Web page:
The Code of Criminal Procedure, 1973 (the CrPC) is the procedural law providing the machinery for punishment of offenders under the substantive criminal law, be it the Indian Penal Code, 1860 or any other penal statute.
The CrPC contains elaborate details about the procedure to be followed in every investigation, inquiry and trial, for every offence under the Indian Penal Code or under any other law. It divides the procedure to be followed for administration of criminal justice into three stages: namely investigation, inquiry and trial.
Investigation is a preliminary stage conducted by the police and usually starts after the recording of a First Information Report (FIR) in the police station. If the officer in charge of a police station suspects the commission of an offence, from statement of FIR or when the magistrate directs or otherwise, the officer or any subordinate officer is duty-bound to proceed to the spot to investigate facts and circumstances of the case and if necessary, takes measures for the discovery and arrest of the offender.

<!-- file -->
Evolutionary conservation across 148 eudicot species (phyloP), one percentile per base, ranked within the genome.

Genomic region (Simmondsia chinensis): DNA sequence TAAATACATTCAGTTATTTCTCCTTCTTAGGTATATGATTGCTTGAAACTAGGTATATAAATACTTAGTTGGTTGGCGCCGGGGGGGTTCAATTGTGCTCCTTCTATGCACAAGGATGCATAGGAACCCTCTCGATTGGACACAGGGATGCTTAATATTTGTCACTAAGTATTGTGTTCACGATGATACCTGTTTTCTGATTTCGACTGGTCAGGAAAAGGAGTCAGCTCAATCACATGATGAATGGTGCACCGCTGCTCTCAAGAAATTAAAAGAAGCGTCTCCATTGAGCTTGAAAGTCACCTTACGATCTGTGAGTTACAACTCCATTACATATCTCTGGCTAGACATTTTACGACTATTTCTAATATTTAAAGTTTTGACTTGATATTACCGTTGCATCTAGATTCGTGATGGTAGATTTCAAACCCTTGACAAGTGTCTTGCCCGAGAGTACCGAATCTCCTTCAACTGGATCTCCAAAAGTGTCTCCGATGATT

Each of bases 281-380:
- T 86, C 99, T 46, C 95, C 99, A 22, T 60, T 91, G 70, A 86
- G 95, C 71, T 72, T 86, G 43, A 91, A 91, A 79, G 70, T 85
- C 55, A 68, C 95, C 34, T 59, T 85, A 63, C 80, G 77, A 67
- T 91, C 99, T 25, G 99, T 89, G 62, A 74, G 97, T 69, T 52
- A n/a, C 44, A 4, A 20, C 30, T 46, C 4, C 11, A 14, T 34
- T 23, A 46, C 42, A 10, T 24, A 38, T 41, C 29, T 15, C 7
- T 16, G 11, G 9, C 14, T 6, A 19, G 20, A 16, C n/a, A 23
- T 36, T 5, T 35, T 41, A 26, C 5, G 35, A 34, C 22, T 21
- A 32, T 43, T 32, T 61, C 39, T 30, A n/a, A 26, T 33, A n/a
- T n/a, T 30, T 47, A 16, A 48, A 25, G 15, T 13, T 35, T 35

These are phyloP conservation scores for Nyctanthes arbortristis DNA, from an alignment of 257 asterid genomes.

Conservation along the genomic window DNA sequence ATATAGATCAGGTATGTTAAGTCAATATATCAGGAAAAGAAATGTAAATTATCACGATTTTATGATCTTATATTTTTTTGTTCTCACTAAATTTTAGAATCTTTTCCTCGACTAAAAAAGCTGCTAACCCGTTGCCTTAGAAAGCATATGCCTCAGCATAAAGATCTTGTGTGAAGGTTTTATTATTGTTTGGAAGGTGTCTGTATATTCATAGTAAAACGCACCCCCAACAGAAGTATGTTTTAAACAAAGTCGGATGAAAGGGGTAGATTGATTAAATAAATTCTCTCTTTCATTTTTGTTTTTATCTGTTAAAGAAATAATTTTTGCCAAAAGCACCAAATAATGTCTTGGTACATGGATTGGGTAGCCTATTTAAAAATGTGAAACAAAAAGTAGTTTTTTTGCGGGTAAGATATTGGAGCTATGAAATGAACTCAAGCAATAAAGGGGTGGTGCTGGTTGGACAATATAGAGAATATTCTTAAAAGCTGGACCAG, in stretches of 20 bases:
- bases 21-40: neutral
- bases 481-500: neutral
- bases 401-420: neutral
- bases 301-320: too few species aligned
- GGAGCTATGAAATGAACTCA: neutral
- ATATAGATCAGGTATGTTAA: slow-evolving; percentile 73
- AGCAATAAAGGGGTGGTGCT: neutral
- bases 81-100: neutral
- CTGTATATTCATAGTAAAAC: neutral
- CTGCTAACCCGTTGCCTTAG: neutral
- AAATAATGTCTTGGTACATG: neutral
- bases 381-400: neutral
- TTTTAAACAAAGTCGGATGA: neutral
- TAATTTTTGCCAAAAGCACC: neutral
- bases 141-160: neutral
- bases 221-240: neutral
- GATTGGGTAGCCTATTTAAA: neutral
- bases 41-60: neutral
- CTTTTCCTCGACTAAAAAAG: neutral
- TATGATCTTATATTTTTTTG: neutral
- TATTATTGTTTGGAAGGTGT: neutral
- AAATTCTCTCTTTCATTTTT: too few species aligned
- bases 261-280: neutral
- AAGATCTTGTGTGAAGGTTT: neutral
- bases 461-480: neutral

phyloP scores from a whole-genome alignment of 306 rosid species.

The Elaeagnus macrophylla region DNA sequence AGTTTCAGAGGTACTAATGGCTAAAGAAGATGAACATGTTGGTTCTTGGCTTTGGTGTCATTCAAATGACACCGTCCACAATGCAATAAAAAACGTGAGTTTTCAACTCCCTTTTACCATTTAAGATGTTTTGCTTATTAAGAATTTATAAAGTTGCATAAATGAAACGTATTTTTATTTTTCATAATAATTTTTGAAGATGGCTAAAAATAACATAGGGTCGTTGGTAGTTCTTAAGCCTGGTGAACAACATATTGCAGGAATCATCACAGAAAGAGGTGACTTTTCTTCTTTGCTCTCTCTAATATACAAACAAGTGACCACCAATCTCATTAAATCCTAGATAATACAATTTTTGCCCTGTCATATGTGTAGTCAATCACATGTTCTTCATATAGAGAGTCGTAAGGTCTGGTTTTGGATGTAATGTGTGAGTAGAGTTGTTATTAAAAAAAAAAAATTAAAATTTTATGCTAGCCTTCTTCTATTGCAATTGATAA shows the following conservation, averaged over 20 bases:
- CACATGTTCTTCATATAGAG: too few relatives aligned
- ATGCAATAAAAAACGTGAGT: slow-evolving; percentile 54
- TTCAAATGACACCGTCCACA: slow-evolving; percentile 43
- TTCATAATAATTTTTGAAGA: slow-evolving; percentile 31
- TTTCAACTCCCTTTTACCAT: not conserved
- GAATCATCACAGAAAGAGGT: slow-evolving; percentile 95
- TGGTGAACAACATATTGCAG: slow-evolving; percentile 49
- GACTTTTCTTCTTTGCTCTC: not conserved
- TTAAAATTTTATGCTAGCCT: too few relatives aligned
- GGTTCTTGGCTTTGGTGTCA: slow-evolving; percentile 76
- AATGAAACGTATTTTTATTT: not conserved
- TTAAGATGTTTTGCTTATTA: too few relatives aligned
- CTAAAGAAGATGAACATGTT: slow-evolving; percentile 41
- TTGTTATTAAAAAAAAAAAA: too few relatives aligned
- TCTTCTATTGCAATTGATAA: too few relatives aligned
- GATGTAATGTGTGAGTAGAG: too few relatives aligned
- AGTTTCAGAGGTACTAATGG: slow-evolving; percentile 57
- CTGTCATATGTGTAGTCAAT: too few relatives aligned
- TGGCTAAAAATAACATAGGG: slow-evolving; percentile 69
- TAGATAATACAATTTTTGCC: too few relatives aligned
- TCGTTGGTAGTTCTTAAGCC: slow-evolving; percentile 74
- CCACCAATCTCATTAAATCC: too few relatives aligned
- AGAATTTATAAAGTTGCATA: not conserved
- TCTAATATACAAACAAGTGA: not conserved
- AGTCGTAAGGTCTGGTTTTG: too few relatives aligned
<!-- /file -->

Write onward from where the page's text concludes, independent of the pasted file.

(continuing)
Investigation primarily consists of ascertaining facts and circumstances of the case. It includes all the efforts of a police officer for collection of evidence: proceeding to the spot; ascertaining facts and circumstances; discovery and arrest of the suspected offender; collection of evidence relating to the commission of offence, which may consist of the examination of various persons including the accused and taking of their statements in writing and the search of places or seizure of things considered necessary for the investigation and to be produced at the trial; formation of opinion as to whether on the basis of the material collected there is a case to place the accused before a magistrate for trial and if so, taking the necessary steps for filing the charge-sheet. Investigation ends in a police report to the magistrate.